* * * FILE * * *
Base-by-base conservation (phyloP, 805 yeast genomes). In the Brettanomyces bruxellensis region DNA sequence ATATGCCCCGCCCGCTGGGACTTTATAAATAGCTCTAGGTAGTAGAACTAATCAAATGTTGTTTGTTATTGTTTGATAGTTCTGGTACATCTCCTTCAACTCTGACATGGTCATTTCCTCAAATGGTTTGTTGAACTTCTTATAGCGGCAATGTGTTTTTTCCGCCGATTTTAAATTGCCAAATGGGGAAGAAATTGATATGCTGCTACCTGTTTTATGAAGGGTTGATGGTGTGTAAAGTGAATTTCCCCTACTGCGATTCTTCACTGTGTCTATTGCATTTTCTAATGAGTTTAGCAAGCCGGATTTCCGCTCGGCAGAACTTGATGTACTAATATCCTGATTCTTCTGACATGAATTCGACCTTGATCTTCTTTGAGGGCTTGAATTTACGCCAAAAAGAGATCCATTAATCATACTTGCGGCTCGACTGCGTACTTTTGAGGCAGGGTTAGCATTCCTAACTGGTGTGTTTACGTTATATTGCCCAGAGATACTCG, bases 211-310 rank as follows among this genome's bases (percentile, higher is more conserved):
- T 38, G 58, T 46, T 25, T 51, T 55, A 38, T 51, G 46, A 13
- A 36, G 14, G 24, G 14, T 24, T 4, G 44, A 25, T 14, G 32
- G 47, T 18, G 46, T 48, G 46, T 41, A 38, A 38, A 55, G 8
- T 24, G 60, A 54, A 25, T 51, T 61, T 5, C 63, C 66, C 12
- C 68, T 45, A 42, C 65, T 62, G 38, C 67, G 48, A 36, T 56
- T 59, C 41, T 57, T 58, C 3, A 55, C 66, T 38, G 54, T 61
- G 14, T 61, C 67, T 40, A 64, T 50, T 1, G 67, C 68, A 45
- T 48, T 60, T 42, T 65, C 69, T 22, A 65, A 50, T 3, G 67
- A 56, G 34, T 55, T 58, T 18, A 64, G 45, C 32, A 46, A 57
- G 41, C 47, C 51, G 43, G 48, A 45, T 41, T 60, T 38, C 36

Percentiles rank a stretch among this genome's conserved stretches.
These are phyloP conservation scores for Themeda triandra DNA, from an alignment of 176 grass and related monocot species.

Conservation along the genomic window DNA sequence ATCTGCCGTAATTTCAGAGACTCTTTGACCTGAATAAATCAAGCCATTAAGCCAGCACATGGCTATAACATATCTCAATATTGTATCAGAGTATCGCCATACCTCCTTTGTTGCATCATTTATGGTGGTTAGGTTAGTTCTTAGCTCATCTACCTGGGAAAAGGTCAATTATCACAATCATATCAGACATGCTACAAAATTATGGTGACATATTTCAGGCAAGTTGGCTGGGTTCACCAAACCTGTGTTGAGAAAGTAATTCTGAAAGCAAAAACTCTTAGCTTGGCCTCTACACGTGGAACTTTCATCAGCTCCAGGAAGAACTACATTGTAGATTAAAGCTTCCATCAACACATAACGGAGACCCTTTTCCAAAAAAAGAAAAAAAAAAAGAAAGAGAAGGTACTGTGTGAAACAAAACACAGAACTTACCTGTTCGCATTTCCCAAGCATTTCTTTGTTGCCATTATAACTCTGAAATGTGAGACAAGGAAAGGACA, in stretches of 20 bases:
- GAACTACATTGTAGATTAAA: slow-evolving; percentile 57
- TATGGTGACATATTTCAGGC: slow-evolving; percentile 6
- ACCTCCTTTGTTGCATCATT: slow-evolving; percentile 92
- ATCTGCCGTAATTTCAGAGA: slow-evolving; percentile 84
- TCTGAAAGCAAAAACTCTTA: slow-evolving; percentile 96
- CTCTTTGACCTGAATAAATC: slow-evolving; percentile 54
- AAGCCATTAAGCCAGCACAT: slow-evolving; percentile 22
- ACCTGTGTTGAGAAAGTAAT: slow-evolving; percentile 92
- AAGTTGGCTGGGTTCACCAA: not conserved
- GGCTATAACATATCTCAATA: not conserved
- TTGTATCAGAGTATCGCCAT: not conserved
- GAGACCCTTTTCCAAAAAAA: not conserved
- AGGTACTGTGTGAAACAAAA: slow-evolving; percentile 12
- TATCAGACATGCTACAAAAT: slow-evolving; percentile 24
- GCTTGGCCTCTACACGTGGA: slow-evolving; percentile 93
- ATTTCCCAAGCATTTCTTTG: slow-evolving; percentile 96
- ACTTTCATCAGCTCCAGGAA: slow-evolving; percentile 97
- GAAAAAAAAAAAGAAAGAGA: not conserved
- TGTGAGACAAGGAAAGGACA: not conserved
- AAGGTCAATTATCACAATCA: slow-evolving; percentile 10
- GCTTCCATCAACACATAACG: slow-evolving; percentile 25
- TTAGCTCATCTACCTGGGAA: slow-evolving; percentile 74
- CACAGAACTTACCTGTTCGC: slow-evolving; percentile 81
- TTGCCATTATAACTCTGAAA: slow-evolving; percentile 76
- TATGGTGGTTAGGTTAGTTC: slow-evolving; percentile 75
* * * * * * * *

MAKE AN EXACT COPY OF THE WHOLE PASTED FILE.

Base-by-base conservation (phyloP, 805 yeast genomes). In the Brettanomyces bruxellensis region DNA sequence ATATGCCCCGCCCGCTGGGACTTTATAAATAGCTCTAGGTAGTAGAACTAATCAAATGTTGTTTGTTATTGTTTGATAGTTCTGGTACATCTCCTTCAACTCTGACATGGTCATTTCCTCAAATGGTTTGTTGAACTTCTTATAGCGGCAATGTGTTTTTTCCGCCGATTTTAAATTGCCAAATGGGGAAGAAATTGATATGCTGCTACCTGTTTTATGAAGGGTTGATGGTGTGTAAAGTGAATTTCCCCTACTGCGATTCTTCACTGTGTCTATTGCATTTTCTAATGAGTTTAGCAAGCCGGATTTCCGCTCGGCAGAACTTGATGTACTAATATCCTGATTCTTCTGACATGAATTCGACCTTGATCTTCTTTGAGGGCTTGAATTTACGCCAAAAAGAGATCCATTAATCATACTTGCGGCTCGACTGCGTACTTTTGAGGCAGGGTTAGCATTCCTAACTGGTGTGTTTACGTTATATTGCCCAGAGATACTCG, bases 211-310 rank as follows among this genome's bases (percentile, higher is more conserved):
- T 38, G 58, T 46, T 25, T 51, T 55, A 38, T 51, G 46, A 13
- A 36, G 14, G 24, G 14, T 24, T 4, G 44, A 25, T 14, G 32
- G 47, T 18, G 46, T 48, G 46, T 41, A 38, A 38, A 55, G 8
- T 24, G 60, A 54, A 25, T 51, T 61, T 5, C 63, C 66, C 12
- C 68, T 45, A 42, C 65, T 62, G 38, C 67, G 48, A 36, T 56
- T 59, C 41, T 57, T 58, C 3, A 55, C 66, T 38, G 54, T 61
- G 14, T 61, C 67, T 40, A 64, T 50, T 1, G 67, C 68, A 45
- T 48, T 60, T 42, T 65, C 69, T 22, A 65, A 50, T 3, G 67
- A 56, G 34, T 55, T 58, T 18, A 64, G 45, C 32, A 46, A 57
- G 41, C 47, C 51, G 43, G 48, A 45, T 41, T 60, T 38, C 36

Percentiles rank a stretch among this genome's conserved stretches.
These are phyloP conservation scores for Themeda triandra DNA, from an alignment of 176 grass and related monocot species.

Conservation along the genomic window DNA sequence ATCTGCCGTAATTTCAGAGACTCTTTGACCTGAATAAATCAAGCCATTAAGCCAGCACATGGCTATAACATATCTCAATATTGTATCAGAGTATCGCCATACCTCCTTTGTTGCATCATTTATGGTGGTTAGGTTAGTTCTTAGCTCATCTACCTGGGAAAAGGTCAATTATCACAATCATATCAGACATGCTACAAAATTATGGTGACATATTTCAGGCAAGTTGGCTGGGTTCACCAAACCTGTGTTGAGAAAGTAATTCTGAAAGCAAAAACTCTTAGCTTGGCCTCTACACGTGGAACTTTCATCAGCTCCAGGAAGAACTACATTGTAGATTAAAGCTTCCATCAACACATAACGGAGACCCTTTTCCAAAAAAAGAAAAAAAAAAAGAAAGAGAAGGTACTGTGTGAAACAAAACACAGAACTTACCTGTTCGCATTTCCCAAGCATTTCTTTGTTGCCATTATAACTCTGAAATGTGAGACAAGGAAAGGACA, in stretches of 20 bases:
- GAACTACATTGTAGATTAAA: slow-evolving; percentile 57
- TATGGTGACATATTTCAGGC: slow-evolving; percentile 6
- ACCTCCTTTGTTGCATCATT: slow-evolving; percentile 92
- ATCTGCCGTAATTTCAGAGA: slow-evolving; percentile 84
- TCTGAAAGCAAAAACTCTTA: slow-evolving; percentile 96
- CTCTTTGACCTGAATAAATC: slow-evolving; percentile 54
- AAGCCATTAAGCCAGCACAT: slow-evolving; percentile 22
- ACCTGTGTTGAGAAAGTAAT: slow-evolving; percentile 92
- AAGTTGGCTGGGTTCACCAA: not conserved
- GGCTATAACATATCTCAATA: not conserved
- TTGTATCAGAGTATCGCCAT: not conserved
- GAGACCCTTTTCCAAAAAAA: not conserved
- AGGTACTGTGTGAAACAAAA: slow-evolving; percentile 12
- TATCAGACATGCTACAAAAT: slow-evolving; percentile 24
- GCTTGGCCTCTACACGTGGA: slow-evolving; percentile 93
- ATTTCCCAAGCATTTCTTTG: slow-evolving; percentile 96
- ACTTTCATCAGCTCCAGGAA: slow-evolving; percentile 97
- GAAAAAAAAAAAGAAAGAGA: not conserved
- TGTGAGACAAGGAAAGGACA: not conserved
- AAGGTCAATTATCACAATCA: slow-evolving; percentile 10
- GCTTCCATCAACACATAACG: slow-evolving; percentile 25
- TTAGCTCATCTACCTGGGAA: slow-evolving; percentile 74
- CACAGAACTTACCTGTTCGC: slow-evolving; percentile 81
- TTGCCATTATAACTCTGAAA: slow-evolving; percentile 76
- TATGGTGGTTAGGTTAGTTC: slow-evolving; percentile 75